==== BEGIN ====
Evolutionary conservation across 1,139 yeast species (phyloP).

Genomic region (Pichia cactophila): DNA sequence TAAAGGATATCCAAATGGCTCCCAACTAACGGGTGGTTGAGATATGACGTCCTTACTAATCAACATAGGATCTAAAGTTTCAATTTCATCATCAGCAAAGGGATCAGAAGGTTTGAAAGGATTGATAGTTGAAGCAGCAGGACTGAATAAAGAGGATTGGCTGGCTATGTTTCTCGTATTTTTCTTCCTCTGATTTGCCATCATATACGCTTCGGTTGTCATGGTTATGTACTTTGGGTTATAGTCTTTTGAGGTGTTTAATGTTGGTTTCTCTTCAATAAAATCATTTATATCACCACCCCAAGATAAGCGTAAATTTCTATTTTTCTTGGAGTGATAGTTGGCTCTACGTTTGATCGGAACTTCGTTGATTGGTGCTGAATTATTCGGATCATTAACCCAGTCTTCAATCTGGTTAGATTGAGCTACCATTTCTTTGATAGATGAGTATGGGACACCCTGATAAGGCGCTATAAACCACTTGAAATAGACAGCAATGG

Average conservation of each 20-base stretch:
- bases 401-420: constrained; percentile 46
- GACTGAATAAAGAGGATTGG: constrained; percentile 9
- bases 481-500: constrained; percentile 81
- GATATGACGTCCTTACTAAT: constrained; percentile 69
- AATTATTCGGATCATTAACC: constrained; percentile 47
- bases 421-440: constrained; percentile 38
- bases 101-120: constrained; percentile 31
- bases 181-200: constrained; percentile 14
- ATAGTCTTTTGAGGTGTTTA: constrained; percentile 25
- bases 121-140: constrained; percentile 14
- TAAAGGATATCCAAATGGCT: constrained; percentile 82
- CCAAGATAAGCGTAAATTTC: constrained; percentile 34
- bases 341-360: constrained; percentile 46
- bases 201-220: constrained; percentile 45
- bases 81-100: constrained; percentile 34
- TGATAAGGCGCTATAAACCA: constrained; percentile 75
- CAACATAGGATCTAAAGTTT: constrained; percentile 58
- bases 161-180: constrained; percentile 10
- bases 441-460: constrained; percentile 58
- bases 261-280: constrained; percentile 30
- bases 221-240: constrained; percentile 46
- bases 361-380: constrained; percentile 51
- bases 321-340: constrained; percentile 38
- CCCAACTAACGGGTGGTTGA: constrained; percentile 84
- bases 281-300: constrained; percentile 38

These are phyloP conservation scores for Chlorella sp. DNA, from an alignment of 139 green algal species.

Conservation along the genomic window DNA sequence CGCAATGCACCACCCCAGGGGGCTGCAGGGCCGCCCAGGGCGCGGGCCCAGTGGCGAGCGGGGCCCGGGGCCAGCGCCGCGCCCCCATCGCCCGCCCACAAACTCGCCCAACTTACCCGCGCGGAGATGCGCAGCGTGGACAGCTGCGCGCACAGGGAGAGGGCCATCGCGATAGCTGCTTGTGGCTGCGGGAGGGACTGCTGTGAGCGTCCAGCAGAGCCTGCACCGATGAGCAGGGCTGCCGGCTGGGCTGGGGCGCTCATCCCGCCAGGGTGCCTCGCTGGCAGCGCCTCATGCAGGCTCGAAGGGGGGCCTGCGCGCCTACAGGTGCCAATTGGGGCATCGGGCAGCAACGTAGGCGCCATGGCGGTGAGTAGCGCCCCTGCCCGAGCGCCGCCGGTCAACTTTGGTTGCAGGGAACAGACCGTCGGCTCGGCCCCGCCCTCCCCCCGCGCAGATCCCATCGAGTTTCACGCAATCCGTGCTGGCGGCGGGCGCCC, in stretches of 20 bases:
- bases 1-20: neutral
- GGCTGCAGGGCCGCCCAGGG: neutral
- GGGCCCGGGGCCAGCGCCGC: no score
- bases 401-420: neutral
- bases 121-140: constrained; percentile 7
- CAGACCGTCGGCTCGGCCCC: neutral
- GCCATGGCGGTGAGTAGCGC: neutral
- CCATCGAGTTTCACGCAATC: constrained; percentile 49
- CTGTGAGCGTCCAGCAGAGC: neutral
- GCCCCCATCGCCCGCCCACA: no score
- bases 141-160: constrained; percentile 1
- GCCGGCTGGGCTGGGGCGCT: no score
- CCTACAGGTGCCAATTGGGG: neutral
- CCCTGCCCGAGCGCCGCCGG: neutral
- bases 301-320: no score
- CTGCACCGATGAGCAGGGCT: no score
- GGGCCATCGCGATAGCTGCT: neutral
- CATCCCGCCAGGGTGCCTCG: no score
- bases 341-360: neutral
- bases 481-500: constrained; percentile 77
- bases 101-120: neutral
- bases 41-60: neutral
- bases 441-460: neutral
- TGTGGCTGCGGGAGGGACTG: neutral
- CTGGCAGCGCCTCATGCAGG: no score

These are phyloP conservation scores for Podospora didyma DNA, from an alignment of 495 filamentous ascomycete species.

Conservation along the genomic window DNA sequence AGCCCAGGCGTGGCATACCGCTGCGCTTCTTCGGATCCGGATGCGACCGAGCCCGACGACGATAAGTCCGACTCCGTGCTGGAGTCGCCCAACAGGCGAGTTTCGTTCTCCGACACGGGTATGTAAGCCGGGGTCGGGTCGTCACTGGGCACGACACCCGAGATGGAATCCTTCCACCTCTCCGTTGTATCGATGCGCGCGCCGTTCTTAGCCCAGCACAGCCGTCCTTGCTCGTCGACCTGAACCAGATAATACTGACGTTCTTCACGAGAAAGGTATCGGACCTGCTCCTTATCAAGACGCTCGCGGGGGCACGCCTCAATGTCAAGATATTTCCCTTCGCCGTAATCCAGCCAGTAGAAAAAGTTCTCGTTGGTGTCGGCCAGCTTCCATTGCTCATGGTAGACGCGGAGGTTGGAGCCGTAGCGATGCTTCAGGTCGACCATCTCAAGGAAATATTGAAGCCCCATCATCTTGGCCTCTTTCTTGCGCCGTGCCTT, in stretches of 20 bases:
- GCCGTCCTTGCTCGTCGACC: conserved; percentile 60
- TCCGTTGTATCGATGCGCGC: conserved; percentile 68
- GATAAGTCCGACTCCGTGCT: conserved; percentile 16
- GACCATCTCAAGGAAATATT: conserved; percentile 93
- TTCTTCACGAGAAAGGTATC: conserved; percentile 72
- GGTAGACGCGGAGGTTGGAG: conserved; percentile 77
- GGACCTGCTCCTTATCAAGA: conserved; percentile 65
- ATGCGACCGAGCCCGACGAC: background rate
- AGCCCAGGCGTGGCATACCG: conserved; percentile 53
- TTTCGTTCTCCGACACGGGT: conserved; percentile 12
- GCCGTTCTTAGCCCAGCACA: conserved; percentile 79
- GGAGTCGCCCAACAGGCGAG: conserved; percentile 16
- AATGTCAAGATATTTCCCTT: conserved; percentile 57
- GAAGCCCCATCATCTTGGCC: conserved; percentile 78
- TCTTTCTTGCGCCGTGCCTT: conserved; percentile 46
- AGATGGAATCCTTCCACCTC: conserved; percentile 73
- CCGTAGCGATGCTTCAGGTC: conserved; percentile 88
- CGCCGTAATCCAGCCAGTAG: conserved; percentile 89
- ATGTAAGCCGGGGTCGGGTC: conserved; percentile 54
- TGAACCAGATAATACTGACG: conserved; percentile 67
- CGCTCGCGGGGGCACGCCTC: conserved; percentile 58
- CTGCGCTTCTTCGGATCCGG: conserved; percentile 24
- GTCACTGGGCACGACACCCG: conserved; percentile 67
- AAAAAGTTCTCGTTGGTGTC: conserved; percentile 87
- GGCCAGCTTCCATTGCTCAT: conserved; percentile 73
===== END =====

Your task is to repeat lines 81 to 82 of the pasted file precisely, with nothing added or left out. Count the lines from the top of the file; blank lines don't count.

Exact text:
- AAAAAGTTCTCGTTGGTGTC: conserved; percentile 87
- GGCCAGCTTCCATTGCTCAT: conserved; percentile 73